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If you use third-party packages, you should always check for known vulnerabilities with the vendor before installation, and then keep up to date on patches and advisories. Even if your Web applications are relatively secure when first deployed, changes to the system's infrastructure or configuration and new threats mean that your applications won't remain secure for long. Therefore, it is essential that your security policies are regularly reviewed for relevance and effectiveness.
You should also review the effectiveness of your firewall--packet-filtering firewalls can no longer provide the level of protection a Web application requires. Although routers and stateful packet-filtering network firewalls can be deployed to ensure that only approved transmission ports and protocols are open or allowed, attacks at the application layer require an examination of the application layer commands and data. Only at the application level is it possible to accurately determine what the real behavior will be with regard to a specific context.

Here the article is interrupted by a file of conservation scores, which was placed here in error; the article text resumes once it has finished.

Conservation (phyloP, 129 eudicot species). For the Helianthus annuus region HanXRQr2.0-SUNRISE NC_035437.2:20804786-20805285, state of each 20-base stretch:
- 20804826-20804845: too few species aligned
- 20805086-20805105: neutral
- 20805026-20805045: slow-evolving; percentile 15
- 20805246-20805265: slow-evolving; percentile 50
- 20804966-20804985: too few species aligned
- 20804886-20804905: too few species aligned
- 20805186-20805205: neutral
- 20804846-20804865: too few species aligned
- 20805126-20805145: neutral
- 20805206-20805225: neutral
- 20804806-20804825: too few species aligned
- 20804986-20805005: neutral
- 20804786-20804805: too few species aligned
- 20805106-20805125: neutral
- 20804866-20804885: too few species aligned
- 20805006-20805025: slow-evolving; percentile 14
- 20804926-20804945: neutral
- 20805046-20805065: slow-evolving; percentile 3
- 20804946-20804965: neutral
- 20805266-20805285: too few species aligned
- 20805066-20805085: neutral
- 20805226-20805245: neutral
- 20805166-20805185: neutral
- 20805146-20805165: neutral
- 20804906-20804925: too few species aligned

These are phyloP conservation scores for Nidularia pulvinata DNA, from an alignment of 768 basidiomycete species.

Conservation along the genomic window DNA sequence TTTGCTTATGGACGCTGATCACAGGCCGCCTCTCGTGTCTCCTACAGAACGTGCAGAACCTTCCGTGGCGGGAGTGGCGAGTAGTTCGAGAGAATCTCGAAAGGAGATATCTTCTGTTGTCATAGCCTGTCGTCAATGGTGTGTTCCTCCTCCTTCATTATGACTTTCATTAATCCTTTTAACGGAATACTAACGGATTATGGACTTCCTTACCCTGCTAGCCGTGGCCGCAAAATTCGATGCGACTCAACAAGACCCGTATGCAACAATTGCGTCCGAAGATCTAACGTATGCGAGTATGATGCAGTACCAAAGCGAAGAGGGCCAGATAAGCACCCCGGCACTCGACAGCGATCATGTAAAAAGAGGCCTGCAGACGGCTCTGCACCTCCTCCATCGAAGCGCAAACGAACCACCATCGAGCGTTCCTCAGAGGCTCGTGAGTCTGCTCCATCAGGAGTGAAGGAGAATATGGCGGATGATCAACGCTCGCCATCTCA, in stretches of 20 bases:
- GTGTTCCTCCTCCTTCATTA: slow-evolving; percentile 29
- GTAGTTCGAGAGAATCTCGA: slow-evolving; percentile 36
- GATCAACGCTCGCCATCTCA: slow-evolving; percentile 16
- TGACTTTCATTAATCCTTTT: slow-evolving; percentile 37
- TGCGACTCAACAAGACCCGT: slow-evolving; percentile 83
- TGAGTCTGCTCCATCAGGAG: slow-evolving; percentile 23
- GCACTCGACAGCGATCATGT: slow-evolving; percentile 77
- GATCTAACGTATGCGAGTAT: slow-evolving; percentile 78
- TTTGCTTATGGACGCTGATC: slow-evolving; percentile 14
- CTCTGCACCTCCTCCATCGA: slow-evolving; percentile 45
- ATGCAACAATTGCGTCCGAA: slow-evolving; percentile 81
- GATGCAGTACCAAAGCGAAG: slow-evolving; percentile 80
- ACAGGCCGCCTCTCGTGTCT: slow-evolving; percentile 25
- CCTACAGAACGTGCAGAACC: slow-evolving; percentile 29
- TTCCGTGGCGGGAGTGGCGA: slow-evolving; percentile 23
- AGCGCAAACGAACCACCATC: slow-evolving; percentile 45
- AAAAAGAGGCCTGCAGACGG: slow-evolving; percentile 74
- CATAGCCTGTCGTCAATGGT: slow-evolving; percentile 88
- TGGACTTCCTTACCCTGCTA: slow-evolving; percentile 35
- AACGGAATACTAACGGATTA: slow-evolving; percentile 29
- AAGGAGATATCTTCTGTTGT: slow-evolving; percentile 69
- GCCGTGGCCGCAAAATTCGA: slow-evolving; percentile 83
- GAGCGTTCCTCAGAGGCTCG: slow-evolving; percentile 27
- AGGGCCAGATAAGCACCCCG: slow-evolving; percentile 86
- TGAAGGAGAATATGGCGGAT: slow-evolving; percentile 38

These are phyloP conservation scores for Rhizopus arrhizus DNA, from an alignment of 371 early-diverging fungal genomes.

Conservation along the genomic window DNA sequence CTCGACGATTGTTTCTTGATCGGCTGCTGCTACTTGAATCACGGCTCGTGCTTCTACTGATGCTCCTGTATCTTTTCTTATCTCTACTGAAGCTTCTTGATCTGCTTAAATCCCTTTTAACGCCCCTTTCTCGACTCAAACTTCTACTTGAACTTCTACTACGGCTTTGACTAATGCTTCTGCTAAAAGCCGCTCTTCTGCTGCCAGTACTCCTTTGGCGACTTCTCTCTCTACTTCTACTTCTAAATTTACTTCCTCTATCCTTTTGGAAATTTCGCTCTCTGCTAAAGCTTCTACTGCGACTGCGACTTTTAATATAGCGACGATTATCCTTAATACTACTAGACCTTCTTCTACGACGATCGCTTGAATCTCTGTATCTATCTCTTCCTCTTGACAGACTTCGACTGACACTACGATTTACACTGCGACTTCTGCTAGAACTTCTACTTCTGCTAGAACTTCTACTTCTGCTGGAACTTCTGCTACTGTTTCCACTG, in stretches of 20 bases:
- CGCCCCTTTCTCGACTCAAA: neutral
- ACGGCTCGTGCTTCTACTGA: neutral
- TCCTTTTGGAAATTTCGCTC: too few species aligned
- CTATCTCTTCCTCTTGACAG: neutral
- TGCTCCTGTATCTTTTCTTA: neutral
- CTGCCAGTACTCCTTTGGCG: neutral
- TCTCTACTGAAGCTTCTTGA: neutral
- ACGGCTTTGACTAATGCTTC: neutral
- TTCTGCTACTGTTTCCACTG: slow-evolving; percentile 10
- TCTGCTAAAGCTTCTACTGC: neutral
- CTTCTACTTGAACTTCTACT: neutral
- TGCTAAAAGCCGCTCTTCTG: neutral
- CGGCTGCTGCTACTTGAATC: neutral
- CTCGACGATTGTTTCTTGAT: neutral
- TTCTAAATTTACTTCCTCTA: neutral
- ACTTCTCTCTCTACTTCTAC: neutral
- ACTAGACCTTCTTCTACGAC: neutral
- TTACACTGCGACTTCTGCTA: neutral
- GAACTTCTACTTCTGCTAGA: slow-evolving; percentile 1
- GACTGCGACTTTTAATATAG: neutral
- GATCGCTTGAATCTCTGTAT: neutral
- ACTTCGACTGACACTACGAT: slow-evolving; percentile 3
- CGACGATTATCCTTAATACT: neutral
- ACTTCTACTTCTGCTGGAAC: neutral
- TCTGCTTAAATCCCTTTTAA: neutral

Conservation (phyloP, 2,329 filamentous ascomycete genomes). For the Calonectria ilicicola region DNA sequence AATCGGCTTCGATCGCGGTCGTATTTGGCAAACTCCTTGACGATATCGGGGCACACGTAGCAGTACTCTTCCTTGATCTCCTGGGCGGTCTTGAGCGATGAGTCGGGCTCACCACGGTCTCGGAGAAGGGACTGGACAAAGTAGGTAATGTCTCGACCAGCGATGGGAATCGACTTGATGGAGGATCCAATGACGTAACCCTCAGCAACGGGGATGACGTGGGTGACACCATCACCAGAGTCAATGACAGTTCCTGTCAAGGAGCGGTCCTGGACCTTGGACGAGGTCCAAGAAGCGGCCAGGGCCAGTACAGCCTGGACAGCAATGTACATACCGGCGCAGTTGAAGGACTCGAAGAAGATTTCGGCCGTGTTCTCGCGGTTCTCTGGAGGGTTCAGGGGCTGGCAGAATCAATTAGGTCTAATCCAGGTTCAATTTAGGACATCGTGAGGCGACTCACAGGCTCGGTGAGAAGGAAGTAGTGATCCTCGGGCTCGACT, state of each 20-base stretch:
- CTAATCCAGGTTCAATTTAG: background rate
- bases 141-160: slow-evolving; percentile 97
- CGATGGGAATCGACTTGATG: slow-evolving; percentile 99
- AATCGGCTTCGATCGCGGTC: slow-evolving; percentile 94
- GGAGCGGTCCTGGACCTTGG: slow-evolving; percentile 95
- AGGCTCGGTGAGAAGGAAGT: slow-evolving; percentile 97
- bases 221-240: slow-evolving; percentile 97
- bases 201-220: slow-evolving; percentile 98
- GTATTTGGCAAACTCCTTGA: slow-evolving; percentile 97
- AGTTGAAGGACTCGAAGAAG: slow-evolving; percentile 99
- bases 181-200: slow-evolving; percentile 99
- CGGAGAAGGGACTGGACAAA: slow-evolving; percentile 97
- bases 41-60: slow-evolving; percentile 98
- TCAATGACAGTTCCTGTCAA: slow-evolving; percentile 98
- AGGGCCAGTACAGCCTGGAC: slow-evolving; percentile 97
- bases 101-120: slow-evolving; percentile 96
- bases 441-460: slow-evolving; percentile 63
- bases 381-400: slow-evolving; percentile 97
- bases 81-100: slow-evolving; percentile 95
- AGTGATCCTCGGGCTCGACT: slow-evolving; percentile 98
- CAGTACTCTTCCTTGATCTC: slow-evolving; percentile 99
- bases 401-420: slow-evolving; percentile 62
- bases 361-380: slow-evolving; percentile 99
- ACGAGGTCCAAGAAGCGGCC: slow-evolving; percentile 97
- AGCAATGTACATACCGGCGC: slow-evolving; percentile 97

It is important to develop an incident response plan; having a detailed and well-rehearsed plan will help you handle attacks in an orderly, effective manner and minimize their impact on your network.
Because so many applications and services are delivered over the Internet, application security must be built into your organization's security policy. Fortunately, the Web community is also looking at
The Web security threat classification and security statistics projects by the Web Application Security Consortium will certainly help application developers and security professionals to focus their efforts, which will, in turn, improve application development processes and speed up response times to vulnerabilities. Meanwhile, vulnerability classification will enable better automated assessments of threats posed by Web application flaws.
Until these efforts pay off, though, Web applications will likely remain a favorite target of attackers. Companies must remain alert and vigilant or risk becoming the next victim.
This was first published in August 2006